Story: Hunter, Hiram
Page 1 - Biography
Labourer, teamster, trade unionist, local politician
This biography was written by Jim McAloon and was first published in the Dictionary of New Zealand BiographyVolume 3, 1996
Hiram Hunter was born in Christchurch, New Zealand, on 10 February 1874, the son of Charles Hunter, a maltster, and his wife, Deborah Ann Eden. He was educated at the Sydenham school and followed a variety of occupations in rural areas, including farm labouring, storekeeping, road and railway construction, bush-felling, and driving. On 20 September 1898 at Christchurch Hunter married Jane Bayliss, a domestic servant. The farmer for whom Hunter was working as a teamster refused to keep a married couple, so they settled in Christchurch.
In 1902 Hiram Hunter attempted to set up a drivers' union. He was victimised by employers to such an extent that he went to work on the construction of the North Island main trunk line, then at bush-felling and storekeeping in Northern Wairoa. Around 1907 he returned to Christchurch and was involved with the Canterbury Drivers' Union. As full-time secretary from 1908 and a delegate to the Canterbury Trades and Labour Council, Hunter was instrumental in reshaping the labour movement into an assertive industrial force. Drivers were among the lowest paid at that time, receiving less than a shilling an hour for a longer day than most workers; they also required extra time at the beginning and end of each day to care for their horses. Under Hunter's leadership the Canterbury Drivers' Union organised the workforce more consistently and grew rapidly in numbers and influence. In 1909 the union enthusiastically supported the formation of a national federation of drivers as a means of securing national uniformity in awards.
Although Hunter displayed a considerable aptitude for advocacy and organisation, he made no significant contribution to the political debates in the labour movement. His undoubted ability propelled him into political roles which he ardently desired but for which he was temperamentally unsuited. He sat as a city councillor from 1911 to 1915 and 1917 to 1923. In 1914 he was president of the left-wing Social Democratic Party. His intemperate enthusiasm for the imperial cause at the outset of the First World War must have alienated many comrades, but as the government moved towards conscription Hunter restored his position in the labour movement. As secretary-treasurer of the United Federation of Labour from 1915 to 1919 he worked strenuously against compulsory service. In 1918 he received a three-month prison sentence for sedition (from which he was released after 19 days). Hunter was secretary of the Christchurch Tramway Employees' Union from 1912 to 1919, but because of his strong opposition to conscription he was banned by the employers from representing the tramway workers.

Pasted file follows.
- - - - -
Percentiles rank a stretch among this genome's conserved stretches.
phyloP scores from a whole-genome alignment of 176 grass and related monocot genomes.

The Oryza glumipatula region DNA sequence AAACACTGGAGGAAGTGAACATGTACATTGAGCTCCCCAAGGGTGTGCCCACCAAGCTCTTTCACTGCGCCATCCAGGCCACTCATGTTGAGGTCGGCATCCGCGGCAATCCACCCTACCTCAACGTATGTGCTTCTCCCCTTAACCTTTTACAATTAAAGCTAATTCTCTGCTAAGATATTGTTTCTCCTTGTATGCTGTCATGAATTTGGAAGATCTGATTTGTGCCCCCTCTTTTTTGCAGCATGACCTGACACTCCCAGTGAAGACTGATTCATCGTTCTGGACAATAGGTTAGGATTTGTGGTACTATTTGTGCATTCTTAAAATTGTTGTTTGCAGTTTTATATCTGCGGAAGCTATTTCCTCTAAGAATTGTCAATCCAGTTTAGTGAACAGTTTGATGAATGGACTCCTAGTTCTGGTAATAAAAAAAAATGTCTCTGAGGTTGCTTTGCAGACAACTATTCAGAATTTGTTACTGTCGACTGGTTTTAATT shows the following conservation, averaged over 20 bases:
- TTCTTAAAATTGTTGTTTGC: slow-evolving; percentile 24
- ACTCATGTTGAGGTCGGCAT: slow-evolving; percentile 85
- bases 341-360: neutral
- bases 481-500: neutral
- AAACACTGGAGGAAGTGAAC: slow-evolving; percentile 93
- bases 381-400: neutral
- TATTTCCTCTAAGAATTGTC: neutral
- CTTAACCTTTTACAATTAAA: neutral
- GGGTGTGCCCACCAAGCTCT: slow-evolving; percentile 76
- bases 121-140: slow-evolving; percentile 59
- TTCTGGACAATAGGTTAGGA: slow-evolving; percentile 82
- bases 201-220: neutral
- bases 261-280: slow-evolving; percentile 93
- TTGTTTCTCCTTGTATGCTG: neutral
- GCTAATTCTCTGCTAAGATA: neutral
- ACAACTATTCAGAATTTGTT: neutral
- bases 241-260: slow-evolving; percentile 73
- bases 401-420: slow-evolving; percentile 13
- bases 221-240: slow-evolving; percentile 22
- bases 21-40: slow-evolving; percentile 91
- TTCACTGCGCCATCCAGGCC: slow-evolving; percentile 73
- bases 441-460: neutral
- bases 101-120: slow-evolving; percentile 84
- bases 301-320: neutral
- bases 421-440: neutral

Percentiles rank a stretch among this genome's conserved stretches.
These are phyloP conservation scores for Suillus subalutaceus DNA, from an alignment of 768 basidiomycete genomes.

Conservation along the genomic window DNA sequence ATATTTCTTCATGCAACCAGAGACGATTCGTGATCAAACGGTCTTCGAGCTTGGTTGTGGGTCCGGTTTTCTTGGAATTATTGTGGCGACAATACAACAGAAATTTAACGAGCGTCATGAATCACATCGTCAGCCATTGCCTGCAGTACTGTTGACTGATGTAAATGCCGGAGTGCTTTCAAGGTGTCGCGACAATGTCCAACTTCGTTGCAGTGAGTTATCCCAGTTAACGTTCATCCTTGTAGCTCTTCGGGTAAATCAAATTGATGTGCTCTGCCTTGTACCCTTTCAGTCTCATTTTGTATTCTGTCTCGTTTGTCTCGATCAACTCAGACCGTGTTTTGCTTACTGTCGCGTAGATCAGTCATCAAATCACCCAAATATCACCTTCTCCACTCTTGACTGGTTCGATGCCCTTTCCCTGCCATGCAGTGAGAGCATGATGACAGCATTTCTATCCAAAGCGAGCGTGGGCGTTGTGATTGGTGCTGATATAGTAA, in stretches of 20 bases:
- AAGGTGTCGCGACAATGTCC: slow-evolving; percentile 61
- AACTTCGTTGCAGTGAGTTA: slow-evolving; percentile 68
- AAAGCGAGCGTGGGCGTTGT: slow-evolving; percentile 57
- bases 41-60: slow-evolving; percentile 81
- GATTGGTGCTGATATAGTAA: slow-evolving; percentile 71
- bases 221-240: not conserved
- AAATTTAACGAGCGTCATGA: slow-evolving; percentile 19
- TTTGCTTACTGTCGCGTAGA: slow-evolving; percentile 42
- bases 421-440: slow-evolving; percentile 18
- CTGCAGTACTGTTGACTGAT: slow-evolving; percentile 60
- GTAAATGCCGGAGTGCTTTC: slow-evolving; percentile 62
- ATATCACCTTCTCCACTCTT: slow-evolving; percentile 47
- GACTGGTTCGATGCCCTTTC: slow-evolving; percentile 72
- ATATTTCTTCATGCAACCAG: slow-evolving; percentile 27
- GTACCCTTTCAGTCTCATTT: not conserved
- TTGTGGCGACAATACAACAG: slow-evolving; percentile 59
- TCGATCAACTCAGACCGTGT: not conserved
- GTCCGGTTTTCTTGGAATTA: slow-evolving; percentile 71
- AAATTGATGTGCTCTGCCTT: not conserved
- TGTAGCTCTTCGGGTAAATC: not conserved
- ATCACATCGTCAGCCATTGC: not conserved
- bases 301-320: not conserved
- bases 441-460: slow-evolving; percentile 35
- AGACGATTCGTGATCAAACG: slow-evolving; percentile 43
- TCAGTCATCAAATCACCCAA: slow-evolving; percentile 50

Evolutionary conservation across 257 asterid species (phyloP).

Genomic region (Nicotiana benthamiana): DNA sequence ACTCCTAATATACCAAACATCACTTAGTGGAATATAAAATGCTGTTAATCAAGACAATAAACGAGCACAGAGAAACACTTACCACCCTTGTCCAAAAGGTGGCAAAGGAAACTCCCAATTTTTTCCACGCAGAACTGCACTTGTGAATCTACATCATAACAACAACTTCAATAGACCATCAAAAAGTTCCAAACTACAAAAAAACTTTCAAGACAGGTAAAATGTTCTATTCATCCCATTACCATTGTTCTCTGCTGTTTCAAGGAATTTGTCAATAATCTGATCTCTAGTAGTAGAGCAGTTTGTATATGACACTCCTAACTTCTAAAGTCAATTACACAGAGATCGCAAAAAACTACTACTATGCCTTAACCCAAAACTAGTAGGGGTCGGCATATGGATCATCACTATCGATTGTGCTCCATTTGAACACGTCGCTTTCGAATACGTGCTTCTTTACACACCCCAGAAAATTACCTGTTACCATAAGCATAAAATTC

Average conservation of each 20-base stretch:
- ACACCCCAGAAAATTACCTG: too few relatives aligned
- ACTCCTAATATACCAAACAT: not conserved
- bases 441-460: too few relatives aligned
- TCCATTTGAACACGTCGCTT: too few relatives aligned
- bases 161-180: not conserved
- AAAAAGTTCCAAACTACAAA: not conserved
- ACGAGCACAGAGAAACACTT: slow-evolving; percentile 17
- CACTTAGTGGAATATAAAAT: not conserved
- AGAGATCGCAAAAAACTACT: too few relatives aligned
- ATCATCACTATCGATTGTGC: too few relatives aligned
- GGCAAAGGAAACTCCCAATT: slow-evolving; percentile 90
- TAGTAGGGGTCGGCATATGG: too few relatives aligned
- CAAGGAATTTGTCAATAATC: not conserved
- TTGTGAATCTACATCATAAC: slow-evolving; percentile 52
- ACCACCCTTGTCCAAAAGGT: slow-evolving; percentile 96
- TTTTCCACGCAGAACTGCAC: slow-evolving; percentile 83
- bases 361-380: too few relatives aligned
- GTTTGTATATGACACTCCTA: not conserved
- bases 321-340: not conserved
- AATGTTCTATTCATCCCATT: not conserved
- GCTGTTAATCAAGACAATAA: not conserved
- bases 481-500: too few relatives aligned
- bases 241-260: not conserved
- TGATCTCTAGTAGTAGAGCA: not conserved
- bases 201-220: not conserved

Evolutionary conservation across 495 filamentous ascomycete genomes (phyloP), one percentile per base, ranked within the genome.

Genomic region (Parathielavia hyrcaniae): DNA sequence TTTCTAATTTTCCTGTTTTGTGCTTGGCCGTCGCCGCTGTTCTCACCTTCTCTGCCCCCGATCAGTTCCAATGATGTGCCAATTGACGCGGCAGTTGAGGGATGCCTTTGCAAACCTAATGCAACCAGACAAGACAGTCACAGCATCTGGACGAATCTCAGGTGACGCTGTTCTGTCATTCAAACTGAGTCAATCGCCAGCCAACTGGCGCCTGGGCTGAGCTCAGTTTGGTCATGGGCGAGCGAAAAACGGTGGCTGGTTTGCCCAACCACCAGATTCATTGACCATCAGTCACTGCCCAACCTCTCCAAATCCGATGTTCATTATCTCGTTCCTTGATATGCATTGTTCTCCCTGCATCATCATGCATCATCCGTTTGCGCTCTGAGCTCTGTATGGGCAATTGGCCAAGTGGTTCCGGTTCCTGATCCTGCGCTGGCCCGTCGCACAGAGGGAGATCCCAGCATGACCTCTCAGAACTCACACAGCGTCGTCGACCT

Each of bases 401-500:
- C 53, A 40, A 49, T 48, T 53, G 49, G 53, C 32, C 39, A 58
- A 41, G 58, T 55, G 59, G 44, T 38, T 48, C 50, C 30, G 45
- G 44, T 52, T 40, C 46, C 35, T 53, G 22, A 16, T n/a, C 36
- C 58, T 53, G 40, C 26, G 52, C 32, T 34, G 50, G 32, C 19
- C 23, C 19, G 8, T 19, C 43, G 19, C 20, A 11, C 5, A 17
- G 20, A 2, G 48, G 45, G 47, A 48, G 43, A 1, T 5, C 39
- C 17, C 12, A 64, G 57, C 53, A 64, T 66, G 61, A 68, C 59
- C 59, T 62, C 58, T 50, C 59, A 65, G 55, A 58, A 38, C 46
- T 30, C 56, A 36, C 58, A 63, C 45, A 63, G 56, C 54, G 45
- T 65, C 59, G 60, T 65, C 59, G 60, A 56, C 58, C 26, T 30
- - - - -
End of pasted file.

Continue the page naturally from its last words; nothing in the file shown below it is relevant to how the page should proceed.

In 1911, 1914 and 1919 Hiram Hunter stood unsuccessfully for Parliament in working-class Christchurch East. During the war the Liberal incumbent, Henry Thacker, campaigned vigorously against wartime inequality and as a consequence he was able to upstage Hunter in the 1919 election.
In 1923 Hunter was elected workers' representative on the Court of Arbitration, effectively by the combined vote of the New Zealand Alliance of Labour. However, after he failed to obtain their endorsement for the next election, and made public his dissatisfaction, he fell out with the Alliance, whose president, Jim Roberts, ensured his removal in 1926. That year Hunter briefly returned to work as national organiser for the New Zealand Federation of Drivers' Unions before becoming a commercial traveller. In 1931 he stood unsuccessfully as an independent labour parliamentary candidate in Mid-Canterbury. He was expelled from the New Zealand Labour Party in 1937.
By now, having observed events in the Soviet Union, he opposed socialism, believing that it led to 'servility for the workers under the domination of dictators', and in 1938 he stood for the New Zealand National Party against his former comrade Dan Sullivan. Not even the Press took this effort seriously; Sullivan beat him by three to one and the election-night crowd booed him so loudly he could not be heard. It was an undignified end to his public career, which, according to Roberts, had been characterised by equivocation and political somersaults. Although he had failed in his attempts to enter Parliament, Hiram Hunter made some real contributions to trade unionism in its formative years and had achieved national prominence as a union leader. Hunter retired to follow his interests in dog-breeding, and died aged 92 in Ashburton on 9 May 1966, survived by two daughters. His wife had died in 1960.